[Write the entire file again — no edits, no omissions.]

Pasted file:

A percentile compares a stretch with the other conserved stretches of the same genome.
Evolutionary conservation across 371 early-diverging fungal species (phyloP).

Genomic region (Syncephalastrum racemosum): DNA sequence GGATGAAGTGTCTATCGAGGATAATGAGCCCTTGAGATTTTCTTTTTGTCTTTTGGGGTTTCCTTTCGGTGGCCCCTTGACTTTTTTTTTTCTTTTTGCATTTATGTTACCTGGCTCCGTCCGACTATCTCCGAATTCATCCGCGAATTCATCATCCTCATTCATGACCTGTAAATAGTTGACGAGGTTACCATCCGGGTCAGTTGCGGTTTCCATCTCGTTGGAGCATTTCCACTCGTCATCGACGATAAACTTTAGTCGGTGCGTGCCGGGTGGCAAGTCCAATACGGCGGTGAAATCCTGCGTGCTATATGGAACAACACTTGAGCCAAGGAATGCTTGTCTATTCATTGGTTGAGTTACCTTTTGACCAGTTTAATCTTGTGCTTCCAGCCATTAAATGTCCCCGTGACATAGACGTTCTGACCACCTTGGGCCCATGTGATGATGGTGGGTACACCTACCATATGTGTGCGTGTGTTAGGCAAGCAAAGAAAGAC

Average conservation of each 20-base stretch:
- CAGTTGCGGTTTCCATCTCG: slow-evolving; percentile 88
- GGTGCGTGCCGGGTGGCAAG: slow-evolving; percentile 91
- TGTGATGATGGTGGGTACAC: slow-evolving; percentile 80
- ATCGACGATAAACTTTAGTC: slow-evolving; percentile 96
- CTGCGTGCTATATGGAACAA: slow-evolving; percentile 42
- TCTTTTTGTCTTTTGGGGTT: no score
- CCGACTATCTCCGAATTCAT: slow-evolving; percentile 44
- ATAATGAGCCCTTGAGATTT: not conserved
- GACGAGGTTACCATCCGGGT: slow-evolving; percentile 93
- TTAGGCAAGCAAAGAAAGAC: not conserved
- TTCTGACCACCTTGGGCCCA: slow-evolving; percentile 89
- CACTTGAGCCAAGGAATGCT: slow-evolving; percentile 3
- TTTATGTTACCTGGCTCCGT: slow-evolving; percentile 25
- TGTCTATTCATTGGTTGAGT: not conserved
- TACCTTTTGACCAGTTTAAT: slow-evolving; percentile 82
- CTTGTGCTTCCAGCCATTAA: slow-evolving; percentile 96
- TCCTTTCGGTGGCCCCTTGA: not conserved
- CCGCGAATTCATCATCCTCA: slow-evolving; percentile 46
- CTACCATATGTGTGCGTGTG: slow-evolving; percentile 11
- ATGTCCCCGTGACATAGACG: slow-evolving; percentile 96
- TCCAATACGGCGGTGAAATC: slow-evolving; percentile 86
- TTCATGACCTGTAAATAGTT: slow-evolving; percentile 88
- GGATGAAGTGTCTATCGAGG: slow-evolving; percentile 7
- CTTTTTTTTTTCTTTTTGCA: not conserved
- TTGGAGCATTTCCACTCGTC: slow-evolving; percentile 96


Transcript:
A percentile compares a stretch with the other conserved stretches of the same genome.
Evolutionary conservation across 371 early-diverging fungal species (phyloP).

Genomic region (Syncephalastrum racemosum): DNA sequence GGATGAAGTGTCTATCGAGGATAATGAGCCCTTGAGATTTTCTTTTTGTCTTTTGGGGTTTCCTTTCGGTGGCCCCTTGACTTTTTTTTTTCTTTTTGCATTTATGTTACCTGGCTCCGTCCGACTATCTCCGAATTCATCCGCGAATTCATCATCCTCATTCATGACCTGTAAATAGTTGACGAGGTTACCATCCGGGTCAGTTGCGGTTTCCATCTCGTTGGAGCATTTCCACTCGTCATCGACGATAAACTTTAGTCGGTGCGTGCCGGGTGGCAAGTCCAATACGGCGGTGAAATCCTGCGTGCTATATGGAACAACACTTGAGCCAAGGAATGCTTGTCTATTCATTGGTTGAGTTACCTTTTGACCAGTTTAATCTTGTGCTTCCAGCCATTAAATGTCCCCGTGACATAGACGTTCTGACCACCTTGGGCCCATGTGATGATGGTGGGTACACCTACCATATGTGTGCGTGTGTTAGGCAAGCAAAGAAAGAC

Average conservation of each 20-base stretch:
- CAGTTGCGGTTTCCATCTCG: slow-evolving; percentile 88
- GGTGCGTGCCGGGTGGCAAG: slow-evolving; percentile 91
- TGTGATGATGGTGGGTACAC: slow-evolving; percentile 80
- ATCGACGATAAACTTTAGTC: slow-evolving; percentile 96
- CTGCGTGCTATATGGAACAA: slow-evolving; percentile 42
- TCTTTTTGTCTTTTGGGGTT: no score
- CCGACTATCTCCGAATTCAT: slow-evolving; percentile 44
- ATAATGAGCCCTTGAGATTT: not conserved
- GACGAGGTTACCATCCGGGT: slow-evolving; percentile 93
- TTAGGCAAGCAAAGAAAGAC: not conserved
- TTCTGACCACCTTGGGCCCA: slow-evolving; percentile 89
- CACTTGAGCCAAGGAATGCT: slow-evolving; percentile 3
- TTTATGTTACCTGGCTCCGT: slow-evolving; percentile 25
- TGTCTATTCATTGGTTGAGT: not conserved
- TACCTTTTGACCAGTTTAAT: slow-evolving; percentile 82
- CTTGTGCTTCCAGCCATTAA: slow-evolving; percentile 96
- TCCTTTCGGTGGCCCCTTGA: not conserved
- CCGCGAATTCATCATCCTCA: slow-evolving; percentile 46
- CTACCATATGTGTGCGTGTG: slow-evolving; percentile 11
- ATGTCCCCGTGACATAGACG: slow-evolving; percentile 96
- TCCAATACGGCGGTGAAATC: slow-evolving; percentile 86
- TTCATGACCTGTAAATAGTT: slow-evolving; percentile 88
- GGATGAAGTGTCTATCGAGG: slow-evolving; percentile 7
- CTTTTTTTTTTCTTTTTGCA: not conserved
- TTGGAGCATTTCCACTCGTC: slow-evolving; percentile 96